QUADRATIC EQUATIONS 5

“Babylonian Treatment of ”

A quadratic refers to *ax*^{2} + *bx* + *c,*a, b and c act as given figures,where *a* ≠0. A quadratic equation’snormal form is *ax*^{2} + *bx* + *c* =0 (*AMSI*,2011). The equation aims at finding values that make the formfactual, or demonstrate the absence of such values. Thus, quadraticsolutions can have a solution, lack a solution or have more than onesolution. Three fundamental techniques are applicable when solvingquadratic equations. These are factoring, using the quadratic formulaand completing a square (*AMSI*,2011). Quadratic equations have been in existence from 2000BC, whenBabylonians used them.

The Babylonians knowledge about the quadratic equations differs fromthe form currently in use today. This is because they were unaware ofthe idea of a formula. In place of a formula, the Babyloniansemployed numerical procedures. For instance, supposing that theywanted to find a solution to the quadratic equationthesolution would be provided depending on the equations coefficients.The coefficient one acts as the coefficient of square X, then addedto X’s coefficient. Today, the numerical procedure by theBabylonians resembles the quadratic equation solution.

,which is

It is however, important to note that the Babylonians did not providea solution that comprised a negative square root. When currentlyemploying the quadratic formula to find a solution to the equation,the answer must have a plus or negative of the square root. Thisdiffers from the Babylonians who only applied the plus sign. TheBabylonians, when using quadratic equations, wrote the equation in astructure where all figures were plus, with the main coefficientbeing one. This resulted in four forms of numerical procedures. Theseare

In addition, the Babylonians had numerical formulas for two of thequadratic equation forms.

It is uncertain if the Babylonians had formulas for the remaining twoforms. However, they did have methods for finding solutions to theforms. The method is best demonstrated using an illustration. Whensolving x squared added to b, which equals ax, with a and b beingpositive figures, the Babylonians would start by introducing variabley. They then add x to y, which adds up to the coefficient of x aswell as x multiplied by y equaling to an invariable term.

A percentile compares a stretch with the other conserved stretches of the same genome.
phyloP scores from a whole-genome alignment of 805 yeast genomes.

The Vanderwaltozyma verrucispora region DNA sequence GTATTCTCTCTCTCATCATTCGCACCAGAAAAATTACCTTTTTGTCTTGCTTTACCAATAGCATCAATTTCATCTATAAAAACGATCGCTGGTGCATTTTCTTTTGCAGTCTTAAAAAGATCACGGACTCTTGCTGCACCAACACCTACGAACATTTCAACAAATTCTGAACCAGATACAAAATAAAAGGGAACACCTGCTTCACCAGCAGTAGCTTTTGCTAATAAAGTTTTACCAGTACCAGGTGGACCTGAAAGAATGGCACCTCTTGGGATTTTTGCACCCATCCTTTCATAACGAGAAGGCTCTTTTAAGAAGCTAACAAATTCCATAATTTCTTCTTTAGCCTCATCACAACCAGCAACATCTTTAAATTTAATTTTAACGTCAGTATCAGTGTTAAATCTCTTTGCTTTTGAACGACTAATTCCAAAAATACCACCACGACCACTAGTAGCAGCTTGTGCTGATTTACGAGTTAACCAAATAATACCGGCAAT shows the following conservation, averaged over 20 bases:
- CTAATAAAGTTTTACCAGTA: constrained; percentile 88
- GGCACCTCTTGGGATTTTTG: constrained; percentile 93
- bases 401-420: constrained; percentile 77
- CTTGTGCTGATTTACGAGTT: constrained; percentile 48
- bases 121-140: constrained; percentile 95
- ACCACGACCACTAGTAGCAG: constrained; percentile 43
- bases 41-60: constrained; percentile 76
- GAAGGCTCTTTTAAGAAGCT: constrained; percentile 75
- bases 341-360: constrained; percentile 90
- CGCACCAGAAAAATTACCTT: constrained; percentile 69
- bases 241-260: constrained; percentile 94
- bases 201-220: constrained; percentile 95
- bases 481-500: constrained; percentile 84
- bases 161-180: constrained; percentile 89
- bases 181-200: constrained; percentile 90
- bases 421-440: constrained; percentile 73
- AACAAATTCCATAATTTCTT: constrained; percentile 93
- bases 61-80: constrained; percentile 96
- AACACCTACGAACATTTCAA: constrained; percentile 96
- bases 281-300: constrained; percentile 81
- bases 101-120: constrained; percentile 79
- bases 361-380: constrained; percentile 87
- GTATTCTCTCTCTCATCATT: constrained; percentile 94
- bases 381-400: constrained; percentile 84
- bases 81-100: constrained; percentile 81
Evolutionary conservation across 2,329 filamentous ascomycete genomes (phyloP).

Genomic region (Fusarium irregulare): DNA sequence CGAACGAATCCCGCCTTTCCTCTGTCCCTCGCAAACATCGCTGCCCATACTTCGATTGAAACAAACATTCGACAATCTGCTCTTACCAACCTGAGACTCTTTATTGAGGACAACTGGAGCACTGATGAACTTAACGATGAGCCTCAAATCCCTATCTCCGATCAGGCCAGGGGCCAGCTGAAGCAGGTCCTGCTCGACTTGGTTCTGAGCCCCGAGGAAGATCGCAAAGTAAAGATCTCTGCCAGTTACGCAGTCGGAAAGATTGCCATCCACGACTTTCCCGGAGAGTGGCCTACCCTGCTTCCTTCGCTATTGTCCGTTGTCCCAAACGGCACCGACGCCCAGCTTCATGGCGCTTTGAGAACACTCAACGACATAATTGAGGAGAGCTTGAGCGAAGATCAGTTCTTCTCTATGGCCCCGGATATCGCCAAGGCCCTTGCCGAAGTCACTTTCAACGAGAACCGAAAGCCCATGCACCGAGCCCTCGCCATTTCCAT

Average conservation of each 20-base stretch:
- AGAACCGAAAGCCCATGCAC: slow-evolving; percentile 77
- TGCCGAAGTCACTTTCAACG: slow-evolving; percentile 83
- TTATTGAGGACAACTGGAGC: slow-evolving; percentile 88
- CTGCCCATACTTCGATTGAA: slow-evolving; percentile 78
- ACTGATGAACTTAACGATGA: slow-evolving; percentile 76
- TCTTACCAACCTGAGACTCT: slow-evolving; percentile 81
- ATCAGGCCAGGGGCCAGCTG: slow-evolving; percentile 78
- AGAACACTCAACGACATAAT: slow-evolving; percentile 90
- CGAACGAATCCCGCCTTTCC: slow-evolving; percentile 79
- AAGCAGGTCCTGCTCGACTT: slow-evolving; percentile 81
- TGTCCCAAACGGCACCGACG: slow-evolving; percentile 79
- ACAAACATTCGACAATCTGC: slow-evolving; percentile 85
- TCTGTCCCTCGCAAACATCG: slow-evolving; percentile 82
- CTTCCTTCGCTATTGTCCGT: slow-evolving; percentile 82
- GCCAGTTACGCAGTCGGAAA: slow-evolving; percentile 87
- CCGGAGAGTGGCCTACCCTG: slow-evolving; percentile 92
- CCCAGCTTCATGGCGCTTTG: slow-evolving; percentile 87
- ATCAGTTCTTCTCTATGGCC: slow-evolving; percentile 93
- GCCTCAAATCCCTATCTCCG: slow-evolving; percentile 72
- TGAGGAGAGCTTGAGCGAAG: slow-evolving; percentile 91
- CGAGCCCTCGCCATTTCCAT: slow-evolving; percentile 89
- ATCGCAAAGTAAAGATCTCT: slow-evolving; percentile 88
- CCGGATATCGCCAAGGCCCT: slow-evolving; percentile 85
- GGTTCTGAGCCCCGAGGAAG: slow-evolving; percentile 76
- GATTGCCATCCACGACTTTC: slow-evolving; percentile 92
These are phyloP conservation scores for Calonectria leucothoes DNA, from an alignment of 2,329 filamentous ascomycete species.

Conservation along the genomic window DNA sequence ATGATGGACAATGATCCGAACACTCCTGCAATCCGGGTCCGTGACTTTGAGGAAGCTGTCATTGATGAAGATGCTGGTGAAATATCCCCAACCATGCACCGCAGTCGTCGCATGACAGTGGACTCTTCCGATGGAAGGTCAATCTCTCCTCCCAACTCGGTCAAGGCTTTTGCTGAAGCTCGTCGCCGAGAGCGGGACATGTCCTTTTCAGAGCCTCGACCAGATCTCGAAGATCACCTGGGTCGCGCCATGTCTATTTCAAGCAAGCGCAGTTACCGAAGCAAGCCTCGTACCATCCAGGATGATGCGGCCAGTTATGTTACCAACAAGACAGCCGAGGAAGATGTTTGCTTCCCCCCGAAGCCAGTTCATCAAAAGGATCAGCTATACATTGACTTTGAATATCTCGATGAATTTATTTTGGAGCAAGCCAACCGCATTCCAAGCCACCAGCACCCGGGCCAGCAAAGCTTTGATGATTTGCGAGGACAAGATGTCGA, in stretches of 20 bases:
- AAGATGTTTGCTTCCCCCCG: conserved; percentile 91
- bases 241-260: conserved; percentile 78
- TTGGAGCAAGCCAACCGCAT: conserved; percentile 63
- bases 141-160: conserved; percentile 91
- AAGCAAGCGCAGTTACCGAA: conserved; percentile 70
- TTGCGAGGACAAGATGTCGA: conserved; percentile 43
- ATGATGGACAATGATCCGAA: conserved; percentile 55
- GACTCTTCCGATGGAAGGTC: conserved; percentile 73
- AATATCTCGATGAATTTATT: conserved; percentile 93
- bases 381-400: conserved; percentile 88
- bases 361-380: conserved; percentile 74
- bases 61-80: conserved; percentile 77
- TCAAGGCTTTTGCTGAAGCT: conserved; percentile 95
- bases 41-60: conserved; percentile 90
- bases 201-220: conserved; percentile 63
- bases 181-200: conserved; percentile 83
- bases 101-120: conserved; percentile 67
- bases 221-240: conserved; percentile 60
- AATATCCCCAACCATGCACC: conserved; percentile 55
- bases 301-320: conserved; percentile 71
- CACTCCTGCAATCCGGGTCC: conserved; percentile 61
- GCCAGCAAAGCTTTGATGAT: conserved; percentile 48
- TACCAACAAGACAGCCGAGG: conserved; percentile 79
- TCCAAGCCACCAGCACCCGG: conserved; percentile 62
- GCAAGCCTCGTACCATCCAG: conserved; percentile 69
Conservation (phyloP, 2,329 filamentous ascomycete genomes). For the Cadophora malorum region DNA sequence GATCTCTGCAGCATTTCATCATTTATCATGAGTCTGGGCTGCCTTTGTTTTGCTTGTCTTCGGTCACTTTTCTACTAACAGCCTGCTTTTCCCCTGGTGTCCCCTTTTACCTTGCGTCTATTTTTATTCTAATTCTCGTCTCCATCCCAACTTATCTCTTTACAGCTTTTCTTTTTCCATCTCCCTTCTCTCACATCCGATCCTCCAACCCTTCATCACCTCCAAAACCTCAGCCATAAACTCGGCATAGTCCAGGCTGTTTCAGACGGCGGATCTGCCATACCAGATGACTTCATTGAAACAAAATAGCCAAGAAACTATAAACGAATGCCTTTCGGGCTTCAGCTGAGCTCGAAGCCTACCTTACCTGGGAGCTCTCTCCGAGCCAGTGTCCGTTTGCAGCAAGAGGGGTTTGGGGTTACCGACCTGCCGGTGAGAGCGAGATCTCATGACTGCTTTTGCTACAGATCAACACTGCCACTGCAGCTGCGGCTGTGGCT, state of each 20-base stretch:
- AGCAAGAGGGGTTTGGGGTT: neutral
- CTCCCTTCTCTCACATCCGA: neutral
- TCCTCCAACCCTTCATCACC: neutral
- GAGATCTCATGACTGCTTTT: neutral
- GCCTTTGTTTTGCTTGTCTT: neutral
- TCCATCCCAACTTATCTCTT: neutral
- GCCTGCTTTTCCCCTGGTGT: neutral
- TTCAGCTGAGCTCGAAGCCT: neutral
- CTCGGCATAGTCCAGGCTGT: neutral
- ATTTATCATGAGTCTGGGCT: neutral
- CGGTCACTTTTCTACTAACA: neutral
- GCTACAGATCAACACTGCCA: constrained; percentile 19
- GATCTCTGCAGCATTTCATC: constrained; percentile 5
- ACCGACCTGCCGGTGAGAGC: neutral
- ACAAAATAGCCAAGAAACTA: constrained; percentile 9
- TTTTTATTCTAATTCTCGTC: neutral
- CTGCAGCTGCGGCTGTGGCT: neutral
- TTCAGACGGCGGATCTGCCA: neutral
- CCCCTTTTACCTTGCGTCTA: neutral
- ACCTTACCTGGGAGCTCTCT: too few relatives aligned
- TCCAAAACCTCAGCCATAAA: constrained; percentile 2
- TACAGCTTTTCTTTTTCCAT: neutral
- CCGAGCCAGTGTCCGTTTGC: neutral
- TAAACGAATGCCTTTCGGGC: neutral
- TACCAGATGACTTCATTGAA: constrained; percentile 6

Babylonian solving technique

This is set as X + Y = a while XY = b

The motivation behind the solving technique derives from theBabylonians’ curiosity to solve problems when given a rectanglemeasuring X by Y. The rectangle would have semi-perimeter (a), inaddition to an area (b). The Babylonians had to determine value X andY. Supposing one finds a solution to the rectangle it starts bysubstituting (y) into (xy), which equals (b). The outcome is aquadratic equation. Hence, the Babylonian solving technique withknowledge of the semi perimeter as well as its area is alike tosolving a quadratic equation.

The Babylonians solved the quadratic equation by introducing adifferent variable, z. They then set X to add to X’s halfcoefficient. Hence, when X is added to Z plus Y it equals to half thecoefficient, while subtracting Z. This means that through adding X toY, (a), becomes the solution as demonstrated above. The first set (x+ y = a), is no longer important. What is needed is the set of XY =b. This results in a straightforward solution to Whensolving usingthe new variable Z, the Babylonians used aswell as xy = b, X is set as X equals (a) divided by 2 added by Z. Atthe same time (y) equals (a) divided by 2 subtract (z). Such asetting means that (x + y = a).

It is apparent that the Babylonians understanding of mathematicsdiffers from what we currently use. The Babylonians seem to havefocused more on finding answers, and placed minimal emphasis on themethod used in solving an equation (*AMSI*,2011). Mathematicians argue that the significance of studyingmathematics derives from becoming aware of how to reason via aprocess, contrary to getting answers to isolated submissions.

Based on the analysis of Babylonians approach to quadratic equations,I conclude that their technique of solution lacks evidence. TheBabylonian technique is articulated as a sequence of steps. Inaddition, they found solutions to non-linear concurrent equations,which resulted in set algebra to quadratics. For instance, (x + y =10, or xy = 5). Although their technique is interesting, it is notapplicable in today’s classroom. The reason is explained using anexample *x*^{2} −2*x* −8 = 0.

The first step involves taking the constant from the other side andfactoring it to the left, *x*(*x* −2) = 8. Then (a) is placed as the mean of the terms, a = x-1.Hence, x = a + 1, (x – 2) = a – 1. The final step is substitutingas well as solving.

*x *(*x* −2) = 8, (*a* +1)(*a* −1) = 8, *a*^{2} −1 = 8, *a*^{2} =9. Since negative figures were not used by Babylonians, the solutioncan only be (a = 3, hence x = 4). This is an irrational solution,which explains why the method is not applicable in the classroom.

Reference

*Australian Mathematical Sciences Institute, AMSI*. (2011). Theimproving mathematics education in schools: Quadratic equations.Retrieved from http://www.amsi.org.au/teacher_modules/Quadratic_Equations.html#The_Babylonian_m ethod_of_solution